FacebookTwitterGoogle+RedditEmail

Girls’ Education is Key To Alleviate Poverty

by

Inequality and unequal access to education holds millions of girls and women back across the world. While the “gender gap” in education has narrowed over the past decade, girls are still at a disadvantage, particularly in getting access to high school education. And women still constitute two-thirds of the world’s illiterate population.

This gender gap is generally wider at higher levels of schooling. According to some estimates, women in South Asia, for example, have only half as many years of education as men, and female enrollment rates at the high-school level are two-thirds that of males.

Within countries, gender disparity is greater among the poor, and in some countries the disparity continues among the poor even after they have disappeared among the wealthier sectors of the population. To be a girl from a poor family thus becomes a double disadvantage. In addition, gender bias – approaches to teaching and the degree of attention from teachers – puts girls at a further disadvantage.

Overall access to basic education has risen markedly over the past decade in many developing countries. In spite of that poor children are still less likely to attend school or be enrolled in school and more likely to repeat grades than those who come from wealthier families.

There is widespread agreement that primary school education should become universal early this century, but the differences in educational attendance and attainment according to economic status show that the poor are less likely to achieve this goal than those better off economically.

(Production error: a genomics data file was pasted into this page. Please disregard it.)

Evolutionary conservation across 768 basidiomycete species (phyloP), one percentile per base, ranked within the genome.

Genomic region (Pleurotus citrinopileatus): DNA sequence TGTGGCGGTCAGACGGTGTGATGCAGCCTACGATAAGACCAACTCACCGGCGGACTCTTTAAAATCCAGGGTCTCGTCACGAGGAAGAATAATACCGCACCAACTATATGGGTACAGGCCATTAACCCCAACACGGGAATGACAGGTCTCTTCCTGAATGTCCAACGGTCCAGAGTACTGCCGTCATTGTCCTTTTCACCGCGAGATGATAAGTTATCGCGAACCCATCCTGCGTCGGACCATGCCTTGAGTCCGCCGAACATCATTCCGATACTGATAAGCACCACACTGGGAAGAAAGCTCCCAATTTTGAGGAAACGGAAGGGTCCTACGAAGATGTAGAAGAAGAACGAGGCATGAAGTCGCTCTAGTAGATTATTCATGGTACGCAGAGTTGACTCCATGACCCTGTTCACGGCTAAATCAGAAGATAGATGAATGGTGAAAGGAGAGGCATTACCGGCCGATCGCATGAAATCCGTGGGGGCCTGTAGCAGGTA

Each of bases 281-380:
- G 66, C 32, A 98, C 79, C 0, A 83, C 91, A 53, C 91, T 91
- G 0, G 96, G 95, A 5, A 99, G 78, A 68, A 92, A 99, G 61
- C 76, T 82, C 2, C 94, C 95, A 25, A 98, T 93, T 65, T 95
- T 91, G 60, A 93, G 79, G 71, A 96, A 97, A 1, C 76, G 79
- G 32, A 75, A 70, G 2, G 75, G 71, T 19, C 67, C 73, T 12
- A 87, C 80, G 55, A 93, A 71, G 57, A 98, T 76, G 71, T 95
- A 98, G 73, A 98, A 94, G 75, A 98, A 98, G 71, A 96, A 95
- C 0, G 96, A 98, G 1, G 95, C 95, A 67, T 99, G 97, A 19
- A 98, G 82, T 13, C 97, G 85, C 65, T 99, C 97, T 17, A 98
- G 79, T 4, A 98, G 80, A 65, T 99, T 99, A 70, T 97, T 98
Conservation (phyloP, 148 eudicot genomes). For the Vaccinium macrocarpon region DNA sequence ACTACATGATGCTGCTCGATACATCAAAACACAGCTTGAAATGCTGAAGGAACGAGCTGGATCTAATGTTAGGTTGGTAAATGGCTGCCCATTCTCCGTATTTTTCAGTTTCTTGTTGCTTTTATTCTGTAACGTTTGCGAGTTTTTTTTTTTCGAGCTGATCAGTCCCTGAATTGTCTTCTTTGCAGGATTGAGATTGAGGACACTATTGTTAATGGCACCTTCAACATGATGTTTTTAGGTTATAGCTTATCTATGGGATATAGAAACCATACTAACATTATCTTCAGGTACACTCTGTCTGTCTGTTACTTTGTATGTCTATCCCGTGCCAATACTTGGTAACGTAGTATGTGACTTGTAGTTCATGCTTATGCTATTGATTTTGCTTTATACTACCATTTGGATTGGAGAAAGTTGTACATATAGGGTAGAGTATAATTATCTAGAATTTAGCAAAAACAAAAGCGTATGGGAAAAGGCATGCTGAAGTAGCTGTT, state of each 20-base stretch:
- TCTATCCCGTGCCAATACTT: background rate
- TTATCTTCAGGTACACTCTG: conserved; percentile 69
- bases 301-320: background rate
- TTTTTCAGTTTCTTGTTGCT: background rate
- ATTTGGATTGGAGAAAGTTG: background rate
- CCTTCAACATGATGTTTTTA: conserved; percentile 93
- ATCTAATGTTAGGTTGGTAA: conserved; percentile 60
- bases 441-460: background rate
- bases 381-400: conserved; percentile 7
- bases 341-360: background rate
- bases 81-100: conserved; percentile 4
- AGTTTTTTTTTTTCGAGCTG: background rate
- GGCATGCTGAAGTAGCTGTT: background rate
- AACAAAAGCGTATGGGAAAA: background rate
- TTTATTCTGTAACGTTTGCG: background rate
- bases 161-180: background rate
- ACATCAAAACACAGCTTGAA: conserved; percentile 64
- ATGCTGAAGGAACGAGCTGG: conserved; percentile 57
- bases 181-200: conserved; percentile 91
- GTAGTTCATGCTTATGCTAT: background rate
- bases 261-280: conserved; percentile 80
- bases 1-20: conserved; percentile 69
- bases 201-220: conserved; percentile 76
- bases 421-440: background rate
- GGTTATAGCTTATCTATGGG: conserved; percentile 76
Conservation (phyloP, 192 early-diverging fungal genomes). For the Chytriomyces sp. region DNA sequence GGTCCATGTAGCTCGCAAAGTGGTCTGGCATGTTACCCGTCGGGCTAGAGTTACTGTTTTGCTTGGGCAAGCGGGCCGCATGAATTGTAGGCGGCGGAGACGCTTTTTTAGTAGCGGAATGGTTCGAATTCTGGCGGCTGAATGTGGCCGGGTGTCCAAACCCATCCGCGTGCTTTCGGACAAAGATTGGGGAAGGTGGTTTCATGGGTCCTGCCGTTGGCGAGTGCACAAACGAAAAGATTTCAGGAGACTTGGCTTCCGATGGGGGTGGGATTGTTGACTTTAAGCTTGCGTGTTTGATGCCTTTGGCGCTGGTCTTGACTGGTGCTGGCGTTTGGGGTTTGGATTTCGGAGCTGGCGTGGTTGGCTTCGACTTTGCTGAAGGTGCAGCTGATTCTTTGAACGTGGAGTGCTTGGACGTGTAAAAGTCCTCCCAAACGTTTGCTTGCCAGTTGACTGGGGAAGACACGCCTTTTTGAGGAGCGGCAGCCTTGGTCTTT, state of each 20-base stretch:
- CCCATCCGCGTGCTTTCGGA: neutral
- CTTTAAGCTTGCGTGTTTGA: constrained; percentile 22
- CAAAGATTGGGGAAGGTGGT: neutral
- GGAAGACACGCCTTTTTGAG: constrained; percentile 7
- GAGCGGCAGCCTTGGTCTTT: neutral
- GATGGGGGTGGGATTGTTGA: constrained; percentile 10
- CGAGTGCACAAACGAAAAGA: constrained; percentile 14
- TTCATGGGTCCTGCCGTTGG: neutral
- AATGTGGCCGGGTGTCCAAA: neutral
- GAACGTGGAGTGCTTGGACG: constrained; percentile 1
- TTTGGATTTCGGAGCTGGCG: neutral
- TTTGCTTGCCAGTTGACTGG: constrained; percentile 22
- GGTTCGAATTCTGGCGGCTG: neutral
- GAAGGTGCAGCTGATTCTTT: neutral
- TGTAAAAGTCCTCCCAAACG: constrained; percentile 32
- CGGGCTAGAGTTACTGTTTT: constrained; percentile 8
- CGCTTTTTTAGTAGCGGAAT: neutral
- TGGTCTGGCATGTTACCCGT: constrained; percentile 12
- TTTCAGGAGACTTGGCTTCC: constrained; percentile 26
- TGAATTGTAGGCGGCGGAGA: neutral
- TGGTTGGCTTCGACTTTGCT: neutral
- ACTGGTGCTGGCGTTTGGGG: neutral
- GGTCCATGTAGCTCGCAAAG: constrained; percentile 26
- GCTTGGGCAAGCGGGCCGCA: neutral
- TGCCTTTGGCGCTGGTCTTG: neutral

There are several reasons to explain this gap. It is harder for poor children to have easy access to schools, because schools tend to be concentrated in cities and areas where only better-off families live. Physical availability of schools, though, is not the most critical factor in most developing countries. It is important to consider not only national averages, but also how poor girls in rural areas are faring.

Although expenditures on education have increased over the past few decades in many countries, unless these resources are specifically addressed to those most vulnerable, they will tend to increase disparities rather than decrease them.

Disparities in attaining education have been attributed to ineffective school systems. Governments tend to spend less on public primary and high school education – the type of schooling that tends to benefit the poor most – during economic crises. Wars, civil conflicts, economic disruptions and epidemics alter services and affect school attendance. All these problems are likely to have a greater effect on the poor.

Elimination of gender bias in education is particularly important when the level of education of parents is linked to their children’s educational attainment. Several studies have shown that educating mothers is more important than educating fathers to increase the chances of their children’s success.

In addition, a great deal of evidence shows the benefits of women’s schooling not only for their children’s to attain education, but also for their health, nutrition and survival. Immunization rates among children of educated mothers, for example, have been consistently higher than those of uneducated mothers.

Educated girls can develop essential life skills, including self-confidence, the ability to participate effectively in society, and the capacity to better protect themselves from HIV/AIDS and sexual exploitation. In addition, several studies have shown that educated women not only have fewer children but also have better economic prospects themselves. Girls’ education not only empowers them, but also is considered the best investment in a country’s development.